Easter Closure

ADLC will be closed on Friday, April 10, 2020 and Monday, April 13 for Easter break. We reopen on Tuesday, April 14. View full details

COVID-19: Accessing ADLC Resources

With the emergence of COVID-19, we would like to remind you that we provide free access to course resources to all schools in the province. View full details

girl sitting at desk doing homework

This article was prepared for ADLC’s March newsletter. The newsletter is delayed, but we felt this story would be helpful nevertheless. 

To put it mildly, a lot has changed since our last newsletter. We told you then about the experience of distance learning from the perspective of an ADLC Distance Education (DE) teacher. We planned to follow that story with a perspective from students. Luckily we got a chance to talk to a few before the COVID-19 outbreak. Given the changes all around us, now might be a good time to tell these stories.

We interviewed:

  • Kelsey Friesen, a high school graduate who used ADLC to complete several courses during her time in high school.
  • Annastacia Gerke, a grade 11 student registered with the Centre for Learning. She is currently taking Biology, Chemistry and Math with ADLC.
  • MacKenzie Lindstrom, a 16 year-old student from Grande Prairie, Alberta. She attends St. Joseph Catholic High School part time and is currently taking Science 30 and Chemistry 20 online with ADLC.
  • Latisha Myles, another high school graduate who attended Father Mercredi High School. Latisha took Forensic Science, Psychology, Science 20 and Science 30 with ADLC. She used a combination of print and online delivery.

We think their advice and experience will help students who are new to distance education learners. Here are some of their comments.

Distance learning is different. Start slow and then find your pace.

  • Latisha told us that starting the courses was a bit of a challenge, but through the Skype lessons,  tutoring and all the direct contact, she soon felt at ease. Her school’s DE facilitator helped her get started.  She appreciated the extra help, especially the videos.
  • Kelsey felt distance learning was similar to the classroom once she got used to mailing in some of her assignments.
  • MacKenzie liked that she could work at her own pace. She admitted that, “some sections of the courses were harder than others but my teachers were always very helpful.
  • Annastacia said “Once you learn the process, it’s easier to navigate. I was slower in Gr. 10. I would rather go slower and do well. The courses are well organized and thorough.
  • On the advice of her mother and older siblings, Annastacia’s first distance education courses were taken at a slower pace, in order to understand the format of ADLC courses. After learning how to do this, she was able to build on acquired skills and handle a greater amount of courses the next year.”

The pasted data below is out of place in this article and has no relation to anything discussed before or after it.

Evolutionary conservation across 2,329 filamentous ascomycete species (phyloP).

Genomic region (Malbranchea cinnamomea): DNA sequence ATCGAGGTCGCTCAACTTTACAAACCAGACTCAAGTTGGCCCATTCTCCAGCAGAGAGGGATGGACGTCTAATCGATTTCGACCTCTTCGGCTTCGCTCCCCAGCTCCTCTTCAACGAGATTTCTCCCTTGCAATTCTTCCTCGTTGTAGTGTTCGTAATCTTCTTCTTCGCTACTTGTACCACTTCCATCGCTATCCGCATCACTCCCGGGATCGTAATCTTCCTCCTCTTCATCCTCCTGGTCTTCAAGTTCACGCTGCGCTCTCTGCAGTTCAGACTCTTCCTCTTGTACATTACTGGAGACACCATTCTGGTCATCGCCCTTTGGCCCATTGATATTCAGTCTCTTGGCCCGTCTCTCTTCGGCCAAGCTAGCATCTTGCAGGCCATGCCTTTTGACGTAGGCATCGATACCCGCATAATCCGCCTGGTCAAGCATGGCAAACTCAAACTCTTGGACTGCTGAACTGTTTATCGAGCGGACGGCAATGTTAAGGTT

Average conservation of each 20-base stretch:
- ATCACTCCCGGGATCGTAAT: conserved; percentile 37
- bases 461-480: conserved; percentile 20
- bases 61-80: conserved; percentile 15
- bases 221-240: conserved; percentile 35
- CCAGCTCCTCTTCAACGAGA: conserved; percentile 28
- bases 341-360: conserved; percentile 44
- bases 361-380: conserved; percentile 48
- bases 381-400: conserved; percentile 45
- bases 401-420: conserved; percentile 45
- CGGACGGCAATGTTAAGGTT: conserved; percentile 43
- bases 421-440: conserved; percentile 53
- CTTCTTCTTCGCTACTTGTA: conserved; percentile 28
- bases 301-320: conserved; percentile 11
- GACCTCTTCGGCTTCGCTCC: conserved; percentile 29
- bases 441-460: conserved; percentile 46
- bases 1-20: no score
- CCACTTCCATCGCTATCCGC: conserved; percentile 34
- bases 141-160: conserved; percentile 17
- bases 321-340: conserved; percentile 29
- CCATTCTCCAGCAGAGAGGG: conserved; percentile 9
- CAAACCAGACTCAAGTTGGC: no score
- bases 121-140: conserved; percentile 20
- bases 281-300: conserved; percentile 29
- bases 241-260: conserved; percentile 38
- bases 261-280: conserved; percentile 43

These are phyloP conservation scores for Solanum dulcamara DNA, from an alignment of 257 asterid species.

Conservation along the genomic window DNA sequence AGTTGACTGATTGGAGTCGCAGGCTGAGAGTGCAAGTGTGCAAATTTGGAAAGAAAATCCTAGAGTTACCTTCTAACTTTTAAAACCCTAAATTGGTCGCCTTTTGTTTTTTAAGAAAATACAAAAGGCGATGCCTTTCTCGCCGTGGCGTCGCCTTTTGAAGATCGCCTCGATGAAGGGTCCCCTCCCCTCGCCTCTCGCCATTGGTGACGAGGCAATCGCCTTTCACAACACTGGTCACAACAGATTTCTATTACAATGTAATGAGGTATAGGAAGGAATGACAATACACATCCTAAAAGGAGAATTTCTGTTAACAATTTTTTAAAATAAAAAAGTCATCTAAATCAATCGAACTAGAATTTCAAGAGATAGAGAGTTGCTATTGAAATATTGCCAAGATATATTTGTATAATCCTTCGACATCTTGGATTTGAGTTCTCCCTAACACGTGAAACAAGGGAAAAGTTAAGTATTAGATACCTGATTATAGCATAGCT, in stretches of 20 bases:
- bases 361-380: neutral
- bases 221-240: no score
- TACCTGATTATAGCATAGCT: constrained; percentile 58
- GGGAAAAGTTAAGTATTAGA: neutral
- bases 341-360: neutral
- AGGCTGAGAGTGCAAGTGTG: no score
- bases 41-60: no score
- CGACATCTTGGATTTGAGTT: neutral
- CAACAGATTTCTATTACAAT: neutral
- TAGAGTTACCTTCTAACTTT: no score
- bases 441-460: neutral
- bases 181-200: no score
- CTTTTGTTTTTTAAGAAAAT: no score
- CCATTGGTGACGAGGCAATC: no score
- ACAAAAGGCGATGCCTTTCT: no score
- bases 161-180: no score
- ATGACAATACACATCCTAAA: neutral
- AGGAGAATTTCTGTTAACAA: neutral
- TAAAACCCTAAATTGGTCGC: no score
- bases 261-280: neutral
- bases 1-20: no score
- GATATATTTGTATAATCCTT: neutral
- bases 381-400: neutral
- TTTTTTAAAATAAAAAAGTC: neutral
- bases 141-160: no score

• Kelsey’s friend needed to upgrade to get into post-secondary and — ADLC helped her get there.
  • Latisha found the experience a little hard at first “simply because of being on my own”. She said she needed time to adjust, and then she relied on good time management.

ADLC teachers are there to help – use them!

  • MacKenzie said that every time she called a teacher they responded really quickly. “They leave descriptive messages and explain the content really well.
  • Annastacia’s teachers stayed in contact by phone and email. “They were very helpful. They explained the concepts very well. My assignments/feedback were usually returned to me within 1-2 days.
  • Latisha said she “had great experience with teachers, they even offered tutoring.
  • Kelsey was impressed when her ADLC French teacher, who was driving through High Prairie, stopped at her school just to check-in!

Distance learning is flexible and fills gaps. You can spend the time you need on a topic. 

  • Annastacia likes that it is self-paced. She often needs to take time away to compete in tournaments and ADLC allows her the flexibility to do that. “I am able to focus on both.
  • Latisha says she appreciated the opportunity to take courses that were not offered in Fort McMurray—Forensic Science and Psychology.
  • Annastacia’s mom told us that it’s hard to find teachers who will stop and speak to their students for 60+ minutes, like her kids have experienced at ADLC. “We have five other children who took courses from ADLC. All received scholarships and have one or two degrees.
  • Kelsey chose to take ADLC courses because the teacher at her school had a style that didn’t quite fit for her but there were no other choices. At ADLC she was able to connect with a teacher whose teaching style matched her learning style.
  • Kelsey was also able to fast-track her Social Studies 30-1 — she wrote the diploma exam in April and was able to focus on preparing for other exams in May and June.

ADLC can set you up for success.  

  • MacKenzie said that ADLC courses helped her prepare for post secondary. The experience taught her how to be disciplined and scheduled.
  • Kelsey also talked about how ADLC helped her learn time management. “It was great prep for taking university courses.”
  • Latisha’s opportunity to explore Forensics and Psychology while in high school led to a Bachelor of Arts in Sociology with a major in Criminology.

We want to thank these young people for sharing their ADLC experiences with us. We hope their success stories will inspire the many students across the province who are facing a different way of learning. Who knows, maybe they’ll find Distance Learning to be a really nice fit.

In our next newsletter, we plan to bring you more success stories from some elementary and junior high ADLC students. Stay tuned!